facebook app symbol  twitter  linkedin  instagram 1
LAKE WACCAMAW, N.C. — The Waccamaw Siouan Indian Tribe helped archaeologists excavate a 28-foot canoe out of Lake Waccamaw on April 12 that is believed to be at least 1,000 years old. Local reports state that the canoe was found while three teenagers were swimming in the lake during the summer of 2021.

The Waccamaw Siouan Indian Tribe of North Carolina is one of eight state-recognized American Indian tribes in North Carolina. They call themselves “People of the falling star” because of their history near Lake Waccamaw. Their oral history tells that the lake was created long ago when a meteor crashed into the earth, and nearby waterways flowed into the crater, causing a unique blue-green appearance, unlike other lakes in the area. 

Waccamaw Siouan Chief Michael Jacobs told Fox News that the canoe supports the tribe’s oral history that they have been there for thousands of years. 

“For years and years, we’ve always been questioned about our history and where we come from and who we are,” Jacobs said at the excavation. “Now, we have physical history to back it up.”

Never miss Indian Country’s biggest stories and breaking news. Sign up to get our reporting sent straight to your inbox every weekday morning. 

Eli Hill, one of the teenagers who found the canoe while swimming, said he initially thought it was a log, but when he tried to pick it up, he couldn’t. 

Hill’s family contacted the North Carolina Office of State Archaeology, which sent a team to examine the canoe and move it under a dock until it could be safely excavated.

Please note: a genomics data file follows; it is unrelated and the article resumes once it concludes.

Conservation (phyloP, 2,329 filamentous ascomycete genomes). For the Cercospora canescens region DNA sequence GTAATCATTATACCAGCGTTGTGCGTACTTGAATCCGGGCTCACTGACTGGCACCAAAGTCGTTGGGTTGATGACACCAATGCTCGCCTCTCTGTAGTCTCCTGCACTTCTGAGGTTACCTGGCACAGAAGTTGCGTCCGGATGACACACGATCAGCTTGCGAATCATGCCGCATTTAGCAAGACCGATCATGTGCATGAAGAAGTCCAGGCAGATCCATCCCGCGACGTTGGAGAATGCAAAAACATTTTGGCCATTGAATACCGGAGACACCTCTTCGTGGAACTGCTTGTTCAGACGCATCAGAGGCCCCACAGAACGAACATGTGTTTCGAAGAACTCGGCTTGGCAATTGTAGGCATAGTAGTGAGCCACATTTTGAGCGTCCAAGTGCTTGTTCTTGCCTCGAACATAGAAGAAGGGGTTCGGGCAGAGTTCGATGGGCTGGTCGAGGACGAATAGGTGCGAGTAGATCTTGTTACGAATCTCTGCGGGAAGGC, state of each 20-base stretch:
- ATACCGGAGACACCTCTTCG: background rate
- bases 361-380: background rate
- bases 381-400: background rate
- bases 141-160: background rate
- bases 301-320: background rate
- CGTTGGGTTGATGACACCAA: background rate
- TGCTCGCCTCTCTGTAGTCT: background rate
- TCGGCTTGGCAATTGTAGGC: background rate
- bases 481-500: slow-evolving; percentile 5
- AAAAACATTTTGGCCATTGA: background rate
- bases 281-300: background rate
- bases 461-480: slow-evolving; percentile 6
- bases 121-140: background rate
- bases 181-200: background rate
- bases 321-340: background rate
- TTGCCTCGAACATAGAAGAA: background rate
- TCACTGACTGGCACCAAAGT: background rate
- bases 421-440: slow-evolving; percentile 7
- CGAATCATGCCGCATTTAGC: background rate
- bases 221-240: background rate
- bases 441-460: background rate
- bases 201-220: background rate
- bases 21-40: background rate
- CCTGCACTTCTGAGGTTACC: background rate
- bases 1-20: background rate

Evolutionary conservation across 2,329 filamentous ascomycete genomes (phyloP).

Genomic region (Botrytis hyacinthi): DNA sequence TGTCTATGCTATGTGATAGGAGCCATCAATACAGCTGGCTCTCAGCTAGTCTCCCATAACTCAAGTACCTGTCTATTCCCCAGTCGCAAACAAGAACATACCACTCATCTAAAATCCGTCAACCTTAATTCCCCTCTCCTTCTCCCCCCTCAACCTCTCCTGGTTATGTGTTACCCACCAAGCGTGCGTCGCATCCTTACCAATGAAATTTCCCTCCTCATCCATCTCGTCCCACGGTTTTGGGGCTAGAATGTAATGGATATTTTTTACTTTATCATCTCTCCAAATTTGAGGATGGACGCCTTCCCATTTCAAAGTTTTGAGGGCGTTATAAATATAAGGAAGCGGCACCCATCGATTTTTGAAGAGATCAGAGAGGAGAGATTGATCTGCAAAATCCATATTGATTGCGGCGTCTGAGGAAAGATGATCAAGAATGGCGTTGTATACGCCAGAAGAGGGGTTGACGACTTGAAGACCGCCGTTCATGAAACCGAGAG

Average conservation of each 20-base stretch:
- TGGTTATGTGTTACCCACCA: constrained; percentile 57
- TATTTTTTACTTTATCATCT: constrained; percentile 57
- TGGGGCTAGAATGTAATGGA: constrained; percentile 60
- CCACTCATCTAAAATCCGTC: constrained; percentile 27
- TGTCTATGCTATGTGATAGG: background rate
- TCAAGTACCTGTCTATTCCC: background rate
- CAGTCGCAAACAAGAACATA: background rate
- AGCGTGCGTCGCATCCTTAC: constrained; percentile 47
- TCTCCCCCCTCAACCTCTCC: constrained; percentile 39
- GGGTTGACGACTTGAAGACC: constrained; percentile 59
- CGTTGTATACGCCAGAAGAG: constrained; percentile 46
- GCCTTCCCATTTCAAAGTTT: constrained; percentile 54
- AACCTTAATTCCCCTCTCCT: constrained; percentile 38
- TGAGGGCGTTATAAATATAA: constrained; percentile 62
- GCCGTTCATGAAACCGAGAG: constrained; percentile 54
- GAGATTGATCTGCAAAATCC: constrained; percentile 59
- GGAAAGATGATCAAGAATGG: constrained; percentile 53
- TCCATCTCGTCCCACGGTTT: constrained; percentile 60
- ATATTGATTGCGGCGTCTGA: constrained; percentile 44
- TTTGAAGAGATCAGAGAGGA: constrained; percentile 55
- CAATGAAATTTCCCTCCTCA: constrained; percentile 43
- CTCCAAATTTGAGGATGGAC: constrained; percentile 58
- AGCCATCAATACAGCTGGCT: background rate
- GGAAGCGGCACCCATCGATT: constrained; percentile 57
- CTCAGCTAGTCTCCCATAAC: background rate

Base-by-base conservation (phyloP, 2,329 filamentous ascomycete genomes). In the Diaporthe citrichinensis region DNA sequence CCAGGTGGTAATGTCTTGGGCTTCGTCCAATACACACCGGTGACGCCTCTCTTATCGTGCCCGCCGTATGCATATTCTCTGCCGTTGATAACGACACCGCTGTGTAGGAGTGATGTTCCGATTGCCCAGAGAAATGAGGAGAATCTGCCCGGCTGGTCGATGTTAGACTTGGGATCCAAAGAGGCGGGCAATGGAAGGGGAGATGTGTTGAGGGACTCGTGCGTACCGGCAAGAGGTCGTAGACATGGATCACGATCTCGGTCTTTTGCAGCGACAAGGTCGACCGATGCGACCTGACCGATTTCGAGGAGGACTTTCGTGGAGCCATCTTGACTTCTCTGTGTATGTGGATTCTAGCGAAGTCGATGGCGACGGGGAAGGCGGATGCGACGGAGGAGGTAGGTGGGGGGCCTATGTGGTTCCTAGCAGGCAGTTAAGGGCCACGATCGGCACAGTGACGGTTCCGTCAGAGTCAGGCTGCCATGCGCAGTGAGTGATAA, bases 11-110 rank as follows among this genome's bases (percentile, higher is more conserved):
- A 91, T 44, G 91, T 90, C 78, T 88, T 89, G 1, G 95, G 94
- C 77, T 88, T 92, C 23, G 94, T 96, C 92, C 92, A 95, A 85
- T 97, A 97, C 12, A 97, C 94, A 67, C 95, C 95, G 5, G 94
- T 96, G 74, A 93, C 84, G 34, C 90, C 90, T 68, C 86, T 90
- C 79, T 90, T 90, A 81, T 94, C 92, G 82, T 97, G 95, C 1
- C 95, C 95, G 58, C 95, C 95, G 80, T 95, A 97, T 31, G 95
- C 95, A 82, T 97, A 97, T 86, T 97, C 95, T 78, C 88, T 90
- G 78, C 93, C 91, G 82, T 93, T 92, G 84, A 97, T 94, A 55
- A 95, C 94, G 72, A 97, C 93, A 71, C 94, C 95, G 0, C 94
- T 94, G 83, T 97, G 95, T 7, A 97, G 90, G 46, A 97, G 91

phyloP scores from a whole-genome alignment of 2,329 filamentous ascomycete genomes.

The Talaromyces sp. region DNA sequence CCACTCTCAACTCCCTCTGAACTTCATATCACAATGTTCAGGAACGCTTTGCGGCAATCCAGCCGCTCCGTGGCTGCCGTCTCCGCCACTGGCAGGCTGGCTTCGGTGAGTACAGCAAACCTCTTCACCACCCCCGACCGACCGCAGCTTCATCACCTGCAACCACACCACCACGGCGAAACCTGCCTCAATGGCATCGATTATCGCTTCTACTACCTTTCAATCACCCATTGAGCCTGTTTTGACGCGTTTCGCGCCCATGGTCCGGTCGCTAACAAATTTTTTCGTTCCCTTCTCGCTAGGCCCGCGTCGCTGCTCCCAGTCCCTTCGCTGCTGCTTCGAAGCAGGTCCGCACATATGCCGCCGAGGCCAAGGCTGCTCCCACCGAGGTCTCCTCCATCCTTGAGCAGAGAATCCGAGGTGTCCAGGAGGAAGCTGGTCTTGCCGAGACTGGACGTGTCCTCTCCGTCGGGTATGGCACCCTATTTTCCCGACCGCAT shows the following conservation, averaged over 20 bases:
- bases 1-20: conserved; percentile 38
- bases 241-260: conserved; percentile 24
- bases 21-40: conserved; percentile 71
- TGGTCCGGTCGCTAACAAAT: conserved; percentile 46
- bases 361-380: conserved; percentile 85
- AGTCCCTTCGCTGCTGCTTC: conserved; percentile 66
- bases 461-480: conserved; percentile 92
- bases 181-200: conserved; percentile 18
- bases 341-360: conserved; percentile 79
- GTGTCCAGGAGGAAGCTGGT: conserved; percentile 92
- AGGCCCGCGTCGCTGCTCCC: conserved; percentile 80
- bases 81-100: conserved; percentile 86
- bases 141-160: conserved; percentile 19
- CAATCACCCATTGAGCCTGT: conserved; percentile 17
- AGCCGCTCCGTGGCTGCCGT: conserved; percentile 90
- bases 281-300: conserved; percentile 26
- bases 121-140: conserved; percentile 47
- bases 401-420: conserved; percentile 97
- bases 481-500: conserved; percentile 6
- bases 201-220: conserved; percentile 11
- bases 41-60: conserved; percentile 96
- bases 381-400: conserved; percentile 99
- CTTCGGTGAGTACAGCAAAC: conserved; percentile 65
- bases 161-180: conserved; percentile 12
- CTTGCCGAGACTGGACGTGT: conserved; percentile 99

According to reports, dozens of tribal citizens of the Waccamaw Siouan Indian Tribe observed the canoe excavation, along with community members and other news media. The canoe was immediately placed in a chamber, covered and dried with towels and wrapped in plastic to prevent further deterioration. The canoe will be treated with chemicals in a lab to be preserved for future observation. 

The canoe will be displayed during an open house at the Queen Anne’s Revenge Conservation Laboratory in Greenville, N.C., on April 22.

Native News Online previously reported on canoe excavations. Last year, the Ho-Chunk Nation of Wisconsin pulled a second canoe out of Lake Mendota that is at least 1,000 years old. 

More Stories Like This

Potential First Native American Federal Judge in Oklahoma Advances Toward Senate Confirmation
Photos from the 2023 White House Tribal Nations Summit
Native News Weekly (December 10, 2023): D.C. Briefs
December 10th is the 75th Human Rights Day
Vice President Harris Addresses Indian Boarding Schools at the White House Tribal Nations Summit

In a world filled with inaccurate narratives about Native Americans, we spotlight the overlooked, unheard and underrepresented stories that are often overlooked by the mainstream media. Our journalism is free for all to read, but it is not free to produce. Your donation provides the much-needed financial support for us to produce inclusive Indigenous journalism that inspires, informs and uplifts Native Americans. Thank you for being a force behind our work. Together, we are rewriting the narrative.
About The Author
Author: Darren ThompsonEmail: This email address is being protected from spambots. You need JavaScript enabled to view it.
Darren Thompson (Lac du Flambeau Ojibwe) is a staff reporter for Native News Online who is based in the Twin Cities of Minnesota. Thompson has reported on political unrest, tribal sovereignty, and Indigenous issues for the Aboriginal Peoples Television Network, Indian Country Today, Native News Online, Powwows.com and Unicorn Riot. He has contributed to the New York Times, the Washington Post, and Voice of America on various Indigenous issues in international conversation. He has a bachelor’s degree in Criminology & Law Studies from Marquette University in Milwaukee, Wisconsin.